New Life Job Fair offers a reset button to convicted felons

New Life Job Fair offers a reset button to convicted felons

September 15th, 2017 by Emmett Gienapp in Local Regional News

Rebecca Jacobs, a career specialist, works with Thomas Ellis and Ricky Halfacre as they put together their resume during a job fair event at the American Job Center in Chattanooga, Tenn., Thursday, Sept. 14, 2017. Thursday was a day of preparation for job candidates, while Friday employers will be on site to speak with the individuals about job openings.

Photo by Erin O. Smith /Times Free Press.

The American Job Center on Brainerd Road was a flurry of activity Thursday morning as career development professionals worked with several dozen convicted felons determined to hit the reset button.

Attendees signed up for the New Life Job Fair to better their interview skills and, among other things, try to land jobs at local companies during the two-day event. When they arrived on Thursday, they were broken into groups to begin training for a job fair scheduled for today.

The groups were then shepherded into classrooms, where instructors walked them through how to write resumes and comport themselves during job interviews. For men like Darrius Higgins Sr., the event offers a radical opportunity.

"I've been a convicted felon since I was 17 years old," he said. "Nobody really gives convicted felons a chance to try to get into the work force the right way."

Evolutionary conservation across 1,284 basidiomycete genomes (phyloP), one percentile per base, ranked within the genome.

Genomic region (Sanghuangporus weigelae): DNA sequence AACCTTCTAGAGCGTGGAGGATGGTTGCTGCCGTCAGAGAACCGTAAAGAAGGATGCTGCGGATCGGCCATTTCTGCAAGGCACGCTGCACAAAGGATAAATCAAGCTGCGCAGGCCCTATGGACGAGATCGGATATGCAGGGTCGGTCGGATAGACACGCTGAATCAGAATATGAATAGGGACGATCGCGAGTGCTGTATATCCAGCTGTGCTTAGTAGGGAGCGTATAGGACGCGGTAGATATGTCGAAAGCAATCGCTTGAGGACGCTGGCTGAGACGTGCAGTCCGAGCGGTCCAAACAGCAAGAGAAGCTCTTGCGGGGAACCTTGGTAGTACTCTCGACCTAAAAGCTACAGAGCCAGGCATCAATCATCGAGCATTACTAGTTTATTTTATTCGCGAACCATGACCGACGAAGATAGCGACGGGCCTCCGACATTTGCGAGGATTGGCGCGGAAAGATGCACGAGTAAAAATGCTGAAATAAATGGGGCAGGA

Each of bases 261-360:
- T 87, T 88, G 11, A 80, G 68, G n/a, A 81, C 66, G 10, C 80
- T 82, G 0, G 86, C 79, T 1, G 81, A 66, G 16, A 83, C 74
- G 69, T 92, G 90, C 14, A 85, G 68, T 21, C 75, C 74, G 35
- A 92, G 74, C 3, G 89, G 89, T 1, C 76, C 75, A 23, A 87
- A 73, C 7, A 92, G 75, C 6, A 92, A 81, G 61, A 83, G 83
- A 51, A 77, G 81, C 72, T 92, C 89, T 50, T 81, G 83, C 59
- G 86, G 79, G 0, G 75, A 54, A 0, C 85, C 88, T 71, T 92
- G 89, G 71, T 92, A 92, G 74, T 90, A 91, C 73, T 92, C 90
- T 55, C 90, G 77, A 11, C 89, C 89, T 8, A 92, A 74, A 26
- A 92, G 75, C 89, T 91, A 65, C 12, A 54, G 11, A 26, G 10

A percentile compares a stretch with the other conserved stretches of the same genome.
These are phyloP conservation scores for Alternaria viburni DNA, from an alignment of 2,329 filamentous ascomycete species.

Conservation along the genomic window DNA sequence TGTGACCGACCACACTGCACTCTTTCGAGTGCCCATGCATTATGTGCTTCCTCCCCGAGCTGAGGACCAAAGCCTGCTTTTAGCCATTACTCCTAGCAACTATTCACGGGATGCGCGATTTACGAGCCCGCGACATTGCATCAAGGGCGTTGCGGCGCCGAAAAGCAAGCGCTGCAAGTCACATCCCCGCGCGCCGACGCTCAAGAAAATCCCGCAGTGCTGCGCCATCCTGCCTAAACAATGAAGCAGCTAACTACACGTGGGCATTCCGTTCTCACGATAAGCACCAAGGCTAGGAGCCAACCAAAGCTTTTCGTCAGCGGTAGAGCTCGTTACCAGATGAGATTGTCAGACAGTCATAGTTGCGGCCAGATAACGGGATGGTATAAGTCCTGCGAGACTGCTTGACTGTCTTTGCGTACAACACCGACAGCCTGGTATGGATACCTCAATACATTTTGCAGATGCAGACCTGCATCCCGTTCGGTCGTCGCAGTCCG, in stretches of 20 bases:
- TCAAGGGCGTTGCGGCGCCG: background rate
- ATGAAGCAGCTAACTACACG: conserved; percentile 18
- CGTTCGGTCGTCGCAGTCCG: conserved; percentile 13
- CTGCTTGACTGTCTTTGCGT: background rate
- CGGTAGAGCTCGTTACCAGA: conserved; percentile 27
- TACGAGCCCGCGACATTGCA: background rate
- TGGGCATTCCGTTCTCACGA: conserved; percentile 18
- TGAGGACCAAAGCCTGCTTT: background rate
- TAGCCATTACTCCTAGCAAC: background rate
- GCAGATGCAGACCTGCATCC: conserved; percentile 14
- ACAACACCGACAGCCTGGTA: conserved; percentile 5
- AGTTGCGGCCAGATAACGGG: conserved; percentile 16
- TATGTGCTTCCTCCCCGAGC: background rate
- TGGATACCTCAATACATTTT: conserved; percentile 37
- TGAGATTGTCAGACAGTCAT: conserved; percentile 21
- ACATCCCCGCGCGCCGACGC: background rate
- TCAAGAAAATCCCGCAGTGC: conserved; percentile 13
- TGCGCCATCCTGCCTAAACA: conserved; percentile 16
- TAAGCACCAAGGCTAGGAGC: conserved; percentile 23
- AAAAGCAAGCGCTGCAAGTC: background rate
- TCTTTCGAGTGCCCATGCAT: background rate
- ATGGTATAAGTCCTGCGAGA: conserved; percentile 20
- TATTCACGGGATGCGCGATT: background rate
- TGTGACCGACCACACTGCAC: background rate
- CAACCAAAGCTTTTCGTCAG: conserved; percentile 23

Higgins said he has five years of college experience, but time and time again he's been turned away from jobs or given only the most menial responsibilities because of his record.

Thomas Heffner gets help from Dequon Daniels while they work on their resumes during a job fair event at the American Job Center in Chattanooga, Tenn., Thursday, Sept. 14, 2017. The job fair is a two-day event focused on reintroducing men and women into the work force by taking them through job preparation, resume writing, interview skills and more.

Thomas Heffner gets help from Dequon Daniels while...

Photo by Erin O. Smith /Times Free Press.

"This kind of opportunity gives you a chance and a better hope," he said. "You know a lot of guys don't have hope, cause I didn't have none. I didn't know. I was intelligent, but somewhere down the line I lost [hope], and when you lose that, it's kinda hard to get back."

This week's job fair is the third of its kind in Chattanooga and one of its architects, Troy Rogers, the city's public safety coordinator, said the fairs are producing results. Following the last two events, 26 felons have found gainful employment, he said.

"Our numbers are saying this is working," he said.

Rogers said it's essential to plug men and women who have resorted to criminal activity back into productive work environments, because the alternative is a lose-lose situation.

"We're fighting the recruiting of gangs right now by blocking the next wave of young men coming out of the prison system," he said.

This week's event is at capacity, but its organizers hope to host another soon. For more information, call 423-643-6702.

Contact staff writer Emmett Gienapp at egienapp@timesfreepress.com or 423-757-6731. Follow him on Twitter @emmettgienapp.

David Banks, coordinator of workforce development at Youth and Family Development City of Chattanooga, speaks with individuals about how to respond to different types of interviewers during a job fair event at the American Job Center in Chattanooga, Tenn., Thursday, Sept. 14, 2017. The job fair is a two-day event focused on reintroducing men and women into the work force by taking them through job preparation, resume writing, interview skills and more.

Photo by Erin O. Smith /Times Free Press.